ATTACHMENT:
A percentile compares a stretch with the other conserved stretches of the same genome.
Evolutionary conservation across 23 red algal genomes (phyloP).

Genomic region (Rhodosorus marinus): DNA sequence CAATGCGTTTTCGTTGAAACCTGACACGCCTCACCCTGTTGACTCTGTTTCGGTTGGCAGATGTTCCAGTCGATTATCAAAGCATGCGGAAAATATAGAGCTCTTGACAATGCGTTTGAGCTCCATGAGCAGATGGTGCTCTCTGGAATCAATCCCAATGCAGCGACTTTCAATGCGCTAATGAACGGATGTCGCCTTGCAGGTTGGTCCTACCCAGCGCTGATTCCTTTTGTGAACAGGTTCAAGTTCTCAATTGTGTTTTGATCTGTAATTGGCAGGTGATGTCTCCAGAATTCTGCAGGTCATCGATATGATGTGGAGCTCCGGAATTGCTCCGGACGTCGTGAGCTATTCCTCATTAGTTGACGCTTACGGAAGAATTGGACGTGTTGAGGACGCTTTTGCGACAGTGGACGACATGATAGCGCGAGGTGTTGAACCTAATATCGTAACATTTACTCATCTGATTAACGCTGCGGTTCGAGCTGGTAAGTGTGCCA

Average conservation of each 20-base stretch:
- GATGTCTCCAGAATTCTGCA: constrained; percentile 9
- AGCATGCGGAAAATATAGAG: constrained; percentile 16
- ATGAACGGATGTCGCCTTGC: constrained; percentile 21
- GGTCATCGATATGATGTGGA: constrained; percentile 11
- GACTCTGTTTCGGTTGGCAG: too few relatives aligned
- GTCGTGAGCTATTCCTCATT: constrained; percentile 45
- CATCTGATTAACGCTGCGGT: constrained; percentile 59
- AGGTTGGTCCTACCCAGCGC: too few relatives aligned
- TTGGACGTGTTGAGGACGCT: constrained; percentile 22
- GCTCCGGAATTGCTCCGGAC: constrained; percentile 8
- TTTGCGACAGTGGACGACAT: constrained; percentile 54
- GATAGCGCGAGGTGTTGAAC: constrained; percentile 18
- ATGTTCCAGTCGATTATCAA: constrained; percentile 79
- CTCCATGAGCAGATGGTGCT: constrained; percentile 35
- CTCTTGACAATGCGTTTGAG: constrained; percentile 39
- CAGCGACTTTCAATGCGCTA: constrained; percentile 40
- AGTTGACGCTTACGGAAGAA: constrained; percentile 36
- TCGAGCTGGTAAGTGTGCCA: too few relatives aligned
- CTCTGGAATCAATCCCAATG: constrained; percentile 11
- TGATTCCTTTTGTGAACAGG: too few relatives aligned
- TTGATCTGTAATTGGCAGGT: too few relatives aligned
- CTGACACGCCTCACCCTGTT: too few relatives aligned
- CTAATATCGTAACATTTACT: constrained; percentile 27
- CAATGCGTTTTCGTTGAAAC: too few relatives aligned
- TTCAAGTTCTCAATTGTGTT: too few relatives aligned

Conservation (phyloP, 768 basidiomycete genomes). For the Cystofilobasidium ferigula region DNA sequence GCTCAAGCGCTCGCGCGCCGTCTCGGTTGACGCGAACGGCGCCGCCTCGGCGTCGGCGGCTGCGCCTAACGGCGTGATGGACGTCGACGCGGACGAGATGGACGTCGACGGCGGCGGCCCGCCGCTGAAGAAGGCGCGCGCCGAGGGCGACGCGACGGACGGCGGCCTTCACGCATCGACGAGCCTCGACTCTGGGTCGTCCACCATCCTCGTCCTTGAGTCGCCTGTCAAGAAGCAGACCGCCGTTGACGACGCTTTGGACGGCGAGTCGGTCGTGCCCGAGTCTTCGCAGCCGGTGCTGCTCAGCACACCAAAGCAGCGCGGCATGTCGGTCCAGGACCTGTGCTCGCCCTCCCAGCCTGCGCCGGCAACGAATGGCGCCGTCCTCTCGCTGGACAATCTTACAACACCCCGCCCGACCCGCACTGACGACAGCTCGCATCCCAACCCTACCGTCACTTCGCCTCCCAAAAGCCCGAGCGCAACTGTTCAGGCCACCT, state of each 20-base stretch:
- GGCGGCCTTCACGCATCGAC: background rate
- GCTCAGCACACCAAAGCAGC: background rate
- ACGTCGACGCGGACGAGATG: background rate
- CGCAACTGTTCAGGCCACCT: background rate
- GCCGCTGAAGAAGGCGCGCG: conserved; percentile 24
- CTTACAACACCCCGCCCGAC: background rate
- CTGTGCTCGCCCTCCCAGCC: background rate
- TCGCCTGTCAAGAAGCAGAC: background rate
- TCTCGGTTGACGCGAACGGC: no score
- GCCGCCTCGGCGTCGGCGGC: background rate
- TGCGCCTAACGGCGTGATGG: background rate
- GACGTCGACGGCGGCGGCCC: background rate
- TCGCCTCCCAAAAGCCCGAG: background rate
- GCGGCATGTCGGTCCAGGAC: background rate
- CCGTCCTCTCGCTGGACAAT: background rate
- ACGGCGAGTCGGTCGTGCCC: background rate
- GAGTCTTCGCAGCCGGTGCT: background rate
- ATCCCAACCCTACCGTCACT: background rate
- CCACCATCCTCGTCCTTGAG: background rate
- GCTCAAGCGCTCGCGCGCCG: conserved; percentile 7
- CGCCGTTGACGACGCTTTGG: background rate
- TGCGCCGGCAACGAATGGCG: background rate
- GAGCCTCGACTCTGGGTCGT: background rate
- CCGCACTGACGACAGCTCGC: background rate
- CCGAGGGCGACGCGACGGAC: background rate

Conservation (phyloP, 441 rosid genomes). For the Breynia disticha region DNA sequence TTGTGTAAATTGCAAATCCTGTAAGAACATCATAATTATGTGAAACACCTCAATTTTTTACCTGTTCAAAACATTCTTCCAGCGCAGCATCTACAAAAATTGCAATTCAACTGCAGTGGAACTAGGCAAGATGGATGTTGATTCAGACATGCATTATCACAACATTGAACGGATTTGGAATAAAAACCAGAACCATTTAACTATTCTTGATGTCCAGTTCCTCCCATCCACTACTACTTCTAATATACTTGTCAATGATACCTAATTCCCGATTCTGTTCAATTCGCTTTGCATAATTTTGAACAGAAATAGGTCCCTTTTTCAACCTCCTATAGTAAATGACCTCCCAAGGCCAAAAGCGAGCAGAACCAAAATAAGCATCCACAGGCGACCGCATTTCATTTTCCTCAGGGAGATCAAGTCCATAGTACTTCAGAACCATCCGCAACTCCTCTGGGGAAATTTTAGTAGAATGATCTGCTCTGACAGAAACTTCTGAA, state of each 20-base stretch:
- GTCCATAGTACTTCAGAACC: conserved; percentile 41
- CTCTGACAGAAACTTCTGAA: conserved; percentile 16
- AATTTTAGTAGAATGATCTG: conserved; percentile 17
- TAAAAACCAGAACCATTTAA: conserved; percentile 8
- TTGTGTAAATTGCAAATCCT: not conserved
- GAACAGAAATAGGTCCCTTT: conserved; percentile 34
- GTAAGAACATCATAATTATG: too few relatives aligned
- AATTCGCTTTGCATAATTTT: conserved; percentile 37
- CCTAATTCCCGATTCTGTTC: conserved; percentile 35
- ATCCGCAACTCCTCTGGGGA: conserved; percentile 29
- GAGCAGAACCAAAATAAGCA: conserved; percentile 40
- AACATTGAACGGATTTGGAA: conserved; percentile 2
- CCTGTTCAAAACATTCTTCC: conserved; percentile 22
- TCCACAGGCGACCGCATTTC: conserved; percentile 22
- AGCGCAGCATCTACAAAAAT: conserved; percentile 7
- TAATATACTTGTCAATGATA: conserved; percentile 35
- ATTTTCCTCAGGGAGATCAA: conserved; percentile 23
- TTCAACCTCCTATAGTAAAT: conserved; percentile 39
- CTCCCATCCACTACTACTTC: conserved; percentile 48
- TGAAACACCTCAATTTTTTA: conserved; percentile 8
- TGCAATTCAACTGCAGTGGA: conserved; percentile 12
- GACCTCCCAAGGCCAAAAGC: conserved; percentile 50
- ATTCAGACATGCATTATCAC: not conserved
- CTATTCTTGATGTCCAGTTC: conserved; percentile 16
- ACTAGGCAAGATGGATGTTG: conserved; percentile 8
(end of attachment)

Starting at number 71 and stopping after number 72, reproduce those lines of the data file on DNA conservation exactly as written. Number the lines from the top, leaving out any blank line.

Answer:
- AGCGCAGCATCTACAAAAAT: conserved; percentile 7
- TAATATACTTGTCAATGATA: conserved; percentile 35